which again has religious roots. Apocalyptic forecasting, of which predictions of the dire consequences of climate change are one example, has a long history, which can be traced back at least to the Old Testament prophets17. The New Testament, of course, provides the somewhat more recent and more specific source document for the genre, in the Revelation of St John chapter 6, where the four horsemen represent the forces of man`s destruction and where, following catastrophic events,

`…the kings of the earth, and the great men, and the rich men, and the chief captains, and the mighty men, and every bondman, and every free man, hid themselves in the dens and in the rocks of the mountains’.18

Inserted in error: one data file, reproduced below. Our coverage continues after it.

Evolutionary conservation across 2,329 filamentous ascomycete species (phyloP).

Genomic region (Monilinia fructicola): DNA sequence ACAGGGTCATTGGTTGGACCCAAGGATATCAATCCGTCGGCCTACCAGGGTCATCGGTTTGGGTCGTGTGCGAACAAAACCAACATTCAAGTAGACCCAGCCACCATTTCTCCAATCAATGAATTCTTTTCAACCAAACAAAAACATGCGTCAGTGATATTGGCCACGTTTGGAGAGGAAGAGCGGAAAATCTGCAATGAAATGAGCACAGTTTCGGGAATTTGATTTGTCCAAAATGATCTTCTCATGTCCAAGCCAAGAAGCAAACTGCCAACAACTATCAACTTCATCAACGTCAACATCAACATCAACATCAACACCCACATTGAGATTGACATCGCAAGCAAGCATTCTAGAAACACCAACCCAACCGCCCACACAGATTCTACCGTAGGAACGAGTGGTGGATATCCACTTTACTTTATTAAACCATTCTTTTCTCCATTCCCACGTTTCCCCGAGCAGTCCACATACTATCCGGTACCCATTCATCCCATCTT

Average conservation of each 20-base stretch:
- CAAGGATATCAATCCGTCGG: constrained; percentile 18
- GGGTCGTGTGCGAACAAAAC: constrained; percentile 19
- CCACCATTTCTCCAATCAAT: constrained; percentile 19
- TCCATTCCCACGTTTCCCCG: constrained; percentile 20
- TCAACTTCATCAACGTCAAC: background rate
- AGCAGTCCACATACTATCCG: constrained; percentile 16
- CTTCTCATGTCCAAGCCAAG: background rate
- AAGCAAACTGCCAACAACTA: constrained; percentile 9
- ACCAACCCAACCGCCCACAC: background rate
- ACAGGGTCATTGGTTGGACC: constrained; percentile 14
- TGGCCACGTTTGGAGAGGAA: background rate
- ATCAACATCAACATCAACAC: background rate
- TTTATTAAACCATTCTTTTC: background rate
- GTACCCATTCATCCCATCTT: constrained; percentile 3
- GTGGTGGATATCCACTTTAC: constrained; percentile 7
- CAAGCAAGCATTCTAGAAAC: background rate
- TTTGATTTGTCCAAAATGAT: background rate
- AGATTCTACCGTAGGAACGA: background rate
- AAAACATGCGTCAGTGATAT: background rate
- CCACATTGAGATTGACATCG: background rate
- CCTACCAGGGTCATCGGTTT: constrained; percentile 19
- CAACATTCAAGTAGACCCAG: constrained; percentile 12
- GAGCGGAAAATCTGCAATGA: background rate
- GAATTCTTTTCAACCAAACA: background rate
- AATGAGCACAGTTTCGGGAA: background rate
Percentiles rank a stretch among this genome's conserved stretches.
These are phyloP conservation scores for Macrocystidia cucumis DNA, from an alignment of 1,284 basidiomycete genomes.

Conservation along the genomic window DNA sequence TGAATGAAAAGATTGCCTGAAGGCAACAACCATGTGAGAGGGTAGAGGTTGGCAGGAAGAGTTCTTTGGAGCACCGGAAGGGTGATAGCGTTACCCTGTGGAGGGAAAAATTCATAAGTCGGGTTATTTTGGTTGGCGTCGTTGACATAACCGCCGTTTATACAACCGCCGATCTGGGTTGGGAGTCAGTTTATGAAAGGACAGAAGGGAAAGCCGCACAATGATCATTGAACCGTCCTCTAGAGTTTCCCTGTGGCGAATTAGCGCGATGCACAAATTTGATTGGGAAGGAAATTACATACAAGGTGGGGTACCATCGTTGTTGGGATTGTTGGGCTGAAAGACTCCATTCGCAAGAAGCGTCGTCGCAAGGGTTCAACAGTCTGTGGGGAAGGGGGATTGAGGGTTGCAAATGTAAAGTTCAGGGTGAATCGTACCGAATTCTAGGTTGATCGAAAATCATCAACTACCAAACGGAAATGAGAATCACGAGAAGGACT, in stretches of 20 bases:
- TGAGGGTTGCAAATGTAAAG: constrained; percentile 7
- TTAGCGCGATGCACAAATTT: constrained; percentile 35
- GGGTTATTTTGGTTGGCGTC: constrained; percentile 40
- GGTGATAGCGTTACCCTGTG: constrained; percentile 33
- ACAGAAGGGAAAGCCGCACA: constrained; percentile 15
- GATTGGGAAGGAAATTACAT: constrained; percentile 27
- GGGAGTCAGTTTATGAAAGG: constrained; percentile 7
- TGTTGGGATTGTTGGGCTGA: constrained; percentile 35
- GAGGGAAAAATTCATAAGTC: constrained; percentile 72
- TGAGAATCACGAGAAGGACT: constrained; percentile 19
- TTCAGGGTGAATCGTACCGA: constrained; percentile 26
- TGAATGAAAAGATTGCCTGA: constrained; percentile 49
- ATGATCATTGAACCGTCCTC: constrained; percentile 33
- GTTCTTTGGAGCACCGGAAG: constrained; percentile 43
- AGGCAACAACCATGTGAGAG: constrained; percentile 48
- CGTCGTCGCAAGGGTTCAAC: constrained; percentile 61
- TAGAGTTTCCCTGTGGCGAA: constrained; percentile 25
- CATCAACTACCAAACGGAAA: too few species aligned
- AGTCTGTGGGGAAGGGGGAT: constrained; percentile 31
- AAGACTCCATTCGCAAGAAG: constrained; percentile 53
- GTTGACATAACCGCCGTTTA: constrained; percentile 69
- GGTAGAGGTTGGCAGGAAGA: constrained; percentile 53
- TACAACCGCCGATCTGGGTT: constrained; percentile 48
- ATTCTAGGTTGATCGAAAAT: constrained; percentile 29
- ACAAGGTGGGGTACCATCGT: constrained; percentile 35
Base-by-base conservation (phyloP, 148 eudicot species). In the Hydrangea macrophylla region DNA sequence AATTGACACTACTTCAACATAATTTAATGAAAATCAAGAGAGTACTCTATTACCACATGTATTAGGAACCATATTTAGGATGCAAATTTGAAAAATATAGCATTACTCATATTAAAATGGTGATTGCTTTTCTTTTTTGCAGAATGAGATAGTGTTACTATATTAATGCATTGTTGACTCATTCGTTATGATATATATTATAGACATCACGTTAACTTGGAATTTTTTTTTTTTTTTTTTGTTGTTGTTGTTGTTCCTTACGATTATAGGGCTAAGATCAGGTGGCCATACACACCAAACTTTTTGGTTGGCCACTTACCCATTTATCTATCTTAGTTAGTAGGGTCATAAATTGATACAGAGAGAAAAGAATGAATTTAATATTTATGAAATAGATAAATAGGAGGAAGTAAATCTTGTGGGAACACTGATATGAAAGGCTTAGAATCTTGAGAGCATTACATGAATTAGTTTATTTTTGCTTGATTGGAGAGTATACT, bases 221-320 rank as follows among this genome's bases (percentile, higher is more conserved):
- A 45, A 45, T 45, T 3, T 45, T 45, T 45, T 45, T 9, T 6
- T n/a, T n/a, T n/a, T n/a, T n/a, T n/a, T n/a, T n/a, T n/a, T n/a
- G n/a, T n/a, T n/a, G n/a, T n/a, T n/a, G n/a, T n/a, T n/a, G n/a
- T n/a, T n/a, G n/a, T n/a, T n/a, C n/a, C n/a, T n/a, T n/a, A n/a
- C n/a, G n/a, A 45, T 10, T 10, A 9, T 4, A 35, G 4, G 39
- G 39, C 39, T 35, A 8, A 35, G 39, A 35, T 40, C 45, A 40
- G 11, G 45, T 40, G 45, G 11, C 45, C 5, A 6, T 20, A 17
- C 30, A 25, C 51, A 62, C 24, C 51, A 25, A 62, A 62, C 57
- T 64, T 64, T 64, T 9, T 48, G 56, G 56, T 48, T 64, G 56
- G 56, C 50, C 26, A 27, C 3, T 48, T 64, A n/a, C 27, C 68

Although the events, foretold in Revelation, which caused everyone to hide are particularly disastrous - the sun turns black, the moon is like blood and the stars fall to earth - subsequent history is littered with forecasts which are recognisable as belonging to same apocalyptic category in that dreadful events are foreseen unless people repent from some sin. As already explained, latter-day prophets of doom can be seen in a quasireligious context in which they provoke feelings of guilt and then propose means of atonement. A characteristic sin is supposed lack of concern for future generations. So, for example, a recurring theme in the twentieth century was the claim that people were exploiting the earth`s resources at a destructive rate which would leave insufficient for future generations: atonement was by acknowledging the error of their ways and adopting policies, such as reducing rates of depletion, which would leave more for their successors. The prevailing concern now is essentially that people are using up too much of the earth`s environmental resources. Both views belong to an ecocentric tradition which stresses the value of the `natural’ environment and regards most human activities as damaging. I will come back to these views.